Empiricism in Architecture

In Architecture, design problems were originally treated as a well defined sequence of steps that had just to be spelled out and followed. However, Nerur tells us that:

As early as 1963, continuous feedback among phases, communication, and iterative cycles of analysis and synthesis were recognized as key aspects of design.

Empiricism in Strategic Management

Similarly, in Strategic Management, Nerur notices there has been:

A shift from a mechanistic perspective to a perspective that acknowledges the existence of environmental uncertainty and complexity.

With regards to strategic management, contemporary approaches have abandoned the notion that the world is unchanging and foreseeable, and replaced analysis and reasoning with incremental learning, participatory decision making, and feedback: effectively transforming strategy formulation into an emergent process. Nerur concludes:

The trend in management thinking, moving from a deterministic/mechanistic view of problem solving to a dynamic process, characterized by iterative cycles and the active involvement of all stakeholders, is reflected in software development as well.

Considerations for Software Engineering Management

If the changes happening in the world of software engineering management are just a manifestation of the more general cultural transition from rationalism to empiricism, then there is yet a lot more ground to cover.

The “mapping” exercises, that are often undertaken that try to find common ground between traditional (e.g. PMBOK / CMM) and agile approaches seem like a compromise; and compromises are never a good solution. The underlying conflicts are still hiding beneath the compromise. To resolve the conflict, some assumptions have to be shown as flawed.

For example, one line often raised by the traditional camp, is that agile methods do not scale. While it is true that the origins and the anecdotal success stories on the agile side are in the small scale, there are signs that even more aggressively agile process can produce results that dwarf the scale of the largest traditional projects. For instance, [DENNING-2008] enumerates several prominent examples: The Internet, the World Wide Web and Linux; or the technologies developed by Google, Amazon and Apple; or even some large scale banking applications. Furthermore, Denning gives evidence about how large scale evolutionary agile processes outperform traditional ones, citing a World Wide Consortium for the Grid experiment comparing using evolutionary methods against standard acquisition processes. The conclusion:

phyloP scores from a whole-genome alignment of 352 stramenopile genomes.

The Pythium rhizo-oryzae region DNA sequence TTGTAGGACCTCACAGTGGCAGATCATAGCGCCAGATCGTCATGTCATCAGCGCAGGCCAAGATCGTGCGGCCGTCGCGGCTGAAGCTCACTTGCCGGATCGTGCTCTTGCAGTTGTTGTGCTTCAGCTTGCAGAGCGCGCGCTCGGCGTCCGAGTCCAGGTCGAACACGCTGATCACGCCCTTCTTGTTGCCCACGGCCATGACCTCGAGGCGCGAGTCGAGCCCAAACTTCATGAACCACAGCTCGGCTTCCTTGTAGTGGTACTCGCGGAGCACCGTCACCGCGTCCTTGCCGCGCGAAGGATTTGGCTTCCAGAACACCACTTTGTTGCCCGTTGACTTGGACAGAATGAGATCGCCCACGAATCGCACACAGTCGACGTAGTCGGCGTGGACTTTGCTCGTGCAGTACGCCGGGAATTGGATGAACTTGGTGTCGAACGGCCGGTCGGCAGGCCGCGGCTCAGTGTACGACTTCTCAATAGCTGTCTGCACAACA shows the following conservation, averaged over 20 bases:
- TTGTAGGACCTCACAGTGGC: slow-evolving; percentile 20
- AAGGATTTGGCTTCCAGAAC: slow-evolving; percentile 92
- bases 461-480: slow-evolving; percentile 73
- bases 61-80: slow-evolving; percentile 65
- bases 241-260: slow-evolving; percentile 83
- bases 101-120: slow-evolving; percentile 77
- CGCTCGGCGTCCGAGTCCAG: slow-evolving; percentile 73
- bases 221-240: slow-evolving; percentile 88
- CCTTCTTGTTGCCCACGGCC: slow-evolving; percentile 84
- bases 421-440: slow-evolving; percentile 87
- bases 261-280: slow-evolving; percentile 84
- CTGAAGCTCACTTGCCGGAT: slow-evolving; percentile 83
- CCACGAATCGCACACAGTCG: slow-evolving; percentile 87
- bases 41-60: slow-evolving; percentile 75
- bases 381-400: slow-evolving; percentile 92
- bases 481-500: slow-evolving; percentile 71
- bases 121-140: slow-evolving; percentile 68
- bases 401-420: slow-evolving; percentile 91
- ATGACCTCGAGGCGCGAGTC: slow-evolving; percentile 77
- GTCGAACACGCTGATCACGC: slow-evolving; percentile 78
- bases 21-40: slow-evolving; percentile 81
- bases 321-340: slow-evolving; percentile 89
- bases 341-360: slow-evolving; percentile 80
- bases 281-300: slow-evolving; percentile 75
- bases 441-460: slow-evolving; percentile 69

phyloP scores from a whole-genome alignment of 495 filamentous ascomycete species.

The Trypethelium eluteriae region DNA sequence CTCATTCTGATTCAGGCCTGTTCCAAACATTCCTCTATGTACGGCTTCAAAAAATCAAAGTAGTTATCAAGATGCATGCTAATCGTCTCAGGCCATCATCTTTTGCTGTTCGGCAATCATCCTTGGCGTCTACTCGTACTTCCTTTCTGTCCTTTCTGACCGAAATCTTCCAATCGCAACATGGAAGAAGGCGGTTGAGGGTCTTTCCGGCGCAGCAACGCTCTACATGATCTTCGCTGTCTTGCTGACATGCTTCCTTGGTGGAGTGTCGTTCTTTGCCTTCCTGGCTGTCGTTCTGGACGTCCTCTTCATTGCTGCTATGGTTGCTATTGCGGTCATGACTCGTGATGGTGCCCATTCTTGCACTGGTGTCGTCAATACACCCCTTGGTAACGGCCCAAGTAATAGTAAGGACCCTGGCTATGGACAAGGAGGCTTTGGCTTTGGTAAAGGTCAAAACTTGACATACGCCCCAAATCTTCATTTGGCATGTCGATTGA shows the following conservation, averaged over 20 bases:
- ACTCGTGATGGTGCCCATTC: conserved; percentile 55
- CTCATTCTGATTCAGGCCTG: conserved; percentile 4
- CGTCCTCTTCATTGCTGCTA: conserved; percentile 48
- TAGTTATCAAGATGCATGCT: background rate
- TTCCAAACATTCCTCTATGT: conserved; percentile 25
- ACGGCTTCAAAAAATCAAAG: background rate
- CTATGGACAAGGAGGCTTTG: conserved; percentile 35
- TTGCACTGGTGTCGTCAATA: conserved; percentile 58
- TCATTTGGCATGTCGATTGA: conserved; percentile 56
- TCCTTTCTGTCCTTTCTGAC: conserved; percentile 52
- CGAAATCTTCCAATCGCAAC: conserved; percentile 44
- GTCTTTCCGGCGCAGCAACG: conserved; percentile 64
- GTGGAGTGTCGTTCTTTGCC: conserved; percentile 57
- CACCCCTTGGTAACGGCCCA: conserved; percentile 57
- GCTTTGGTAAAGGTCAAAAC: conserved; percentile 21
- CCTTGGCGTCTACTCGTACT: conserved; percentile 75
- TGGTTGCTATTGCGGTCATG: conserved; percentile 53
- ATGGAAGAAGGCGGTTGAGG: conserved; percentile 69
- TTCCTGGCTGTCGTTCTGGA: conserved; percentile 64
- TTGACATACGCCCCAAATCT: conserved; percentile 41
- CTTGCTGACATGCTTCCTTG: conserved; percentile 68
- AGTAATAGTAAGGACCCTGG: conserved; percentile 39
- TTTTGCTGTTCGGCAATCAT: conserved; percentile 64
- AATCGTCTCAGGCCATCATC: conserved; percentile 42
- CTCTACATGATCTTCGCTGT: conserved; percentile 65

[…] after 18 months , the standard process delivered only a concept document that did not provide a functional architecture, had now working prototype, deployment plan or timeline, and cost $1.5M. The agile method produced a “good enough” immediately usable 80% success for 1/15 the cost of the standard method, which seemed embarked on the typically long road to disappointment.

While this is just one example (relating to scalability), it illustrates the point: in the inevitable clash of ideas and powers between rationalism (traditional methods) and empiricism (agile methods), the proof of the pudding is in the eating.

Naturally, there are trends to take into account, like the inevitable change that agile methods are subject to themselves, and forceful counter-reactions and influences of rationalistic approaches. Already [GRIFFITHS-2007] observed that: “Agile methods are increasingly misapplied, watered down, and then criticised when projects fail.”

Unlike typical management theories, agile has its origins in the field, lead by programmers inspired by excellence in craftsmanship. The engineering practices of eXtreme Programming and influences of Open Source Software development have increasingly improved the production capability of software teams. In fact, [ANDERSON-2008] observes that the “locus of interest” of Agile has moved from “programming” to “project and product management”. Anderson explains that the reason why focus is no longer on coding is that: Programming and programmers are not the constraining factor on improved performance!

On the one side we can expect agile to further move the “locus of interest” to yet higher level of responsibilities, where agile approaches are increasingly challenging the traditional ones as an alternative way to handle risk and yet deliver.

On the other side, the fact that the agile movement was initiated down at the lowest link of the food chain (by the humble programmer) is most significant. It implies that any kind of agile transformation, or agile adoption programme, needs to be supported by a deep understanding of the nature of software development. While programmers, coders and hackers (in the honorable sense of the word) have an intuitive understanding of the nature of software, once we escape the realm of the programming practitioner, the nature of software becomes an ephemeral concept.

It is here that the almost philosophical contribution of [WEGNER-1997] becomes crucially important. Accepting incompleteness as an inescapable aspect of any software related project, and thereby moving from rationalism to empiricism, is the key.

Currently, the struggle is at the project/middle management level. As explained by [NERUR-2007] contemporary management theories already incorporate concepts and approaches that are typically inspired by empiricism. So while strategic management “gets it,” and the humble programmer “groks it,” it is in the layers of of middle management that fortresses of rationalism, determinism, and command-and-control mentality still have the strongest foothold. Once those layers will have gone through the transition, then we will have gone full circle, and the next constraint will have to be sought for.